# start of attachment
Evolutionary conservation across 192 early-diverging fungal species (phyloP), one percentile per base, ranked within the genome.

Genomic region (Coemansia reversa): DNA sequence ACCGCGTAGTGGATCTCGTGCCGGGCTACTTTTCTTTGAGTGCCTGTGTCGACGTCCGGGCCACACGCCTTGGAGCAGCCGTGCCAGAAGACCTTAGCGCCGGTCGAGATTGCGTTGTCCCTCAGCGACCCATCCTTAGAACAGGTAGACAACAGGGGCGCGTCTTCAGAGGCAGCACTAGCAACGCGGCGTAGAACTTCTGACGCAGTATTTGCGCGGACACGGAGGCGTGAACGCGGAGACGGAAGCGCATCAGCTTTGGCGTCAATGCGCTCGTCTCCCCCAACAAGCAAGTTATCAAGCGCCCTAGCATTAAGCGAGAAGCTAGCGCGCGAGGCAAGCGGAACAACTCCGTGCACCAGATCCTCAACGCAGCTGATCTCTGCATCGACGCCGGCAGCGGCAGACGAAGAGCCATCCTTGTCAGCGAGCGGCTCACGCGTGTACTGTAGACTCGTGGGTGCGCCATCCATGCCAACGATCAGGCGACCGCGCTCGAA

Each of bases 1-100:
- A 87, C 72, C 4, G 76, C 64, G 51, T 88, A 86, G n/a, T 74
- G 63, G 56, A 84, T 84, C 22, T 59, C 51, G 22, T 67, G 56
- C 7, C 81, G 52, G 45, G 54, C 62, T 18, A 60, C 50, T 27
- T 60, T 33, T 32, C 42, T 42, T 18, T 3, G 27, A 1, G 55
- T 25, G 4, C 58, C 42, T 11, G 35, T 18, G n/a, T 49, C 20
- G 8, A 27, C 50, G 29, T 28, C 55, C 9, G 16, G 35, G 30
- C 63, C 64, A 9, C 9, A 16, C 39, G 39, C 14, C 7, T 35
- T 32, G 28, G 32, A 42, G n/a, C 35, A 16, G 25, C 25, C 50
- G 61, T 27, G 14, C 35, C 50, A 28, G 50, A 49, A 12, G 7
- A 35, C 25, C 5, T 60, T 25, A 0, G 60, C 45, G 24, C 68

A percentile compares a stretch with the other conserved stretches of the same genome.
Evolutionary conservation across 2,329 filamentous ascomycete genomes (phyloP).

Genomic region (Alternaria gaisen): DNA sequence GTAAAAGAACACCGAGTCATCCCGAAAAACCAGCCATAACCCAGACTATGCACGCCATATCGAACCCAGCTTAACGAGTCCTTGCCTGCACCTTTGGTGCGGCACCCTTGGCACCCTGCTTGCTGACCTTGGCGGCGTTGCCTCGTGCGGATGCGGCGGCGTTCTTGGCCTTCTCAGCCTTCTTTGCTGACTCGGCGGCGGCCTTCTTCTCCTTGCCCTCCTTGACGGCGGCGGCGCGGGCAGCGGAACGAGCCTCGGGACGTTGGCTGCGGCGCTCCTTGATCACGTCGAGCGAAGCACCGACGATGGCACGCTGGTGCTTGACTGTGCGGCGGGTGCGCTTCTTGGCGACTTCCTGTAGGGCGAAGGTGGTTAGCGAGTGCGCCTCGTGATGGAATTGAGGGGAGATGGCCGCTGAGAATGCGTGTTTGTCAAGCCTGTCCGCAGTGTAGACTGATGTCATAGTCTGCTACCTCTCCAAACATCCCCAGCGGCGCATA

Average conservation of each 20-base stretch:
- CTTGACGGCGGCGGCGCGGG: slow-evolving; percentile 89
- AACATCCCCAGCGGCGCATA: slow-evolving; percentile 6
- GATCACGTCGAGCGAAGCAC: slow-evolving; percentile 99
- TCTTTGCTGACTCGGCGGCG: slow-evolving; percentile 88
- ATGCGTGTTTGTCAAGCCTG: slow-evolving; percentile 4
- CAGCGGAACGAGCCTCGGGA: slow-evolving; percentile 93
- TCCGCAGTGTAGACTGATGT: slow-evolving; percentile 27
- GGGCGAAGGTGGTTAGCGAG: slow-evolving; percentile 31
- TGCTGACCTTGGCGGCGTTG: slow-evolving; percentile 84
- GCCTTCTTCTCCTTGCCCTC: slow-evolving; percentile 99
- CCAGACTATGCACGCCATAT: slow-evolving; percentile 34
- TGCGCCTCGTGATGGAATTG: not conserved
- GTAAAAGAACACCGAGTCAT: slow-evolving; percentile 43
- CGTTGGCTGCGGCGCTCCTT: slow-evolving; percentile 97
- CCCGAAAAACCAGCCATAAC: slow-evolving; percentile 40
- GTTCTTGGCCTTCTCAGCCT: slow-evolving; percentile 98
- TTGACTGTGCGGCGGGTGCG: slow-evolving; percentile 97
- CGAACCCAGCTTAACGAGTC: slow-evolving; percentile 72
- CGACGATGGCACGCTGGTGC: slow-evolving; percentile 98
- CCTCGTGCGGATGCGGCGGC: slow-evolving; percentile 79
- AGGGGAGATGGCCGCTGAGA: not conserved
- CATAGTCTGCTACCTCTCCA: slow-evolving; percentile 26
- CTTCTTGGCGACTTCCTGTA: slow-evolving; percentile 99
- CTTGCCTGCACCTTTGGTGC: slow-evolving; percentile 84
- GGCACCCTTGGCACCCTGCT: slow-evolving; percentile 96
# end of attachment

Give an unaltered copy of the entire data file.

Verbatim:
Evolutionary conservation across 192 early-diverging fungal species (phyloP), one percentile per base, ranked within the genome.

Genomic region (Coemansia reversa): DNA sequence ACCGCGTAGTGGATCTCGTGCCGGGCTACTTTTCTTTGAGTGCCTGTGTCGACGTCCGGGCCACACGCCTTGGAGCAGCCGTGCCAGAAGACCTTAGCGCCGGTCGAGATTGCGTTGTCCCTCAGCGACCCATCCTTAGAACAGGTAGACAACAGGGGCGCGTCTTCAGAGGCAGCACTAGCAACGCGGCGTAGAACTTCTGACGCAGTATTTGCGCGGACACGGAGGCGTGAACGCGGAGACGGAAGCGCATCAGCTTTGGCGTCAATGCGCTCGTCTCCCCCAACAAGCAAGTTATCAAGCGCCCTAGCATTAAGCGAGAAGCTAGCGCGCGAGGCAAGCGGAACAACTCCGTGCACCAGATCCTCAACGCAGCTGATCTCTGCATCGACGCCGGCAGCGGCAGACGAAGAGCCATCCTTGTCAGCGAGCGGCTCACGCGTGTACTGTAGACTCGTGGGTGCGCCATCCATGCCAACGATCAGGCGACCGCGCTCGAA

Each of bases 1-100:
- A 87, C 72, C 4, G 76, C 64, G 51, T 88, A 86, G n/a, T 74
- G 63, G 56, A 84, T 84, C 22, T 59, C 51, G 22, T 67, G 56
- C 7, C 81, G 52, G 45, G 54, C 62, T 18, A 60, C 50, T 27
- T 60, T 33, T 32, C 42, T 42, T 18, T 3, G 27, A 1, G 55
- T 25, G 4, C 58, C 42, T 11, G 35, T 18, G n/a, T 49, C 20
- G 8, A 27, C 50, G 29, T 28, C 55, C 9, G 16, G 35, G 30
- C 63, C 64, A 9, C 9, A 16, C 39, G 39, C 14, C 7, T 35
- T 32, G 28, G 32, A 42, G n/a, C 35, A 16, G 25, C 25, C 50
- G 61, T 27, G 14, C 35, C 50, A 28, G 50, A 49, A 12, G 7
- A 35, C 25, C 5, T 60, T 25, A 0, G 60, C 45, G 24, C 68

A percentile compares a stretch with the other conserved stretches of the same genome.
Evolutionary conservation across 2,329 filamentous ascomycete genomes (phyloP).

Genomic region (Alternaria gaisen): DNA sequence GTAAAAGAACACCGAGTCATCCCGAAAAACCAGCCATAACCCAGACTATGCACGCCATATCGAACCCAGCTTAACGAGTCCTTGCCTGCACCTTTGGTGCGGCACCCTTGGCACCCTGCTTGCTGACCTTGGCGGCGTTGCCTCGTGCGGATGCGGCGGCGTTCTTGGCCTTCTCAGCCTTCTTTGCTGACTCGGCGGCGGCCTTCTTCTCCTTGCCCTCCTTGACGGCGGCGGCGCGGGCAGCGGAACGAGCCTCGGGACGTTGGCTGCGGCGCTCCTTGATCACGTCGAGCGAAGCACCGACGATGGCACGCTGGTGCTTGACTGTGCGGCGGGTGCGCTTCTTGGCGACTTCCTGTAGGGCGAAGGTGGTTAGCGAGTGCGCCTCGTGATGGAATTGAGGGGAGATGGCCGCTGAGAATGCGTGTTTGTCAAGCCTGTCCGCAGTGTAGACTGATGTCATAGTCTGCTACCTCTCCAAACATCCCCAGCGGCGCATA

Average conservation of each 20-base stretch:
- CTTGACGGCGGCGGCGCGGG: slow-evolving; percentile 89
- AACATCCCCAGCGGCGCATA: slow-evolving; percentile 6
- GATCACGTCGAGCGAAGCAC: slow-evolving; percentile 99
- TCTTTGCTGACTCGGCGGCG: slow-evolving; percentile 88
- ATGCGTGTTTGTCAAGCCTG: slow-evolving; percentile 4
- CAGCGGAACGAGCCTCGGGA: slow-evolving; percentile 93
- TCCGCAGTGTAGACTGATGT: slow-evolving; percentile 27
- GGGCGAAGGTGGTTAGCGAG: slow-evolving; percentile 31
- TGCTGACCTTGGCGGCGTTG: slow-evolving; percentile 84
- GCCTTCTTCTCCTTGCCCTC: slow-evolving; percentile 99
- CCAGACTATGCACGCCATAT: slow-evolving; percentile 34
- TGCGCCTCGTGATGGAATTG: not conserved
- GTAAAAGAACACCGAGTCAT: slow-evolving; percentile 43
- CGTTGGCTGCGGCGCTCCTT: slow-evolving; percentile 97
- CCCGAAAAACCAGCCATAAC: slow-evolving; percentile 40
- GTTCTTGGCCTTCTCAGCCT: slow-evolving; percentile 98
- TTGACTGTGCGGCGGGTGCG: slow-evolving; percentile 97
- CGAACCCAGCTTAACGAGTC: slow-evolving; percentile 72
- CGACGATGGCACGCTGGTGC: slow-evolving; percentile 98
- CCTCGTGCGGATGCGGCGGC: slow-evolving; percentile 79
- AGGGGAGATGGCCGCTGAGA: not conserved
- CATAGTCTGCTACCTCTCCA: slow-evolving; percentile 26
- CTTCTTGGCGACTTCCTGTA: slow-evolving; percentile 99
- CTTGCCTGCACCTTTGGTGC: slow-evolving; percentile 84
- GGCACCCTTGGCACCCTGCT: slow-evolving; percentile 96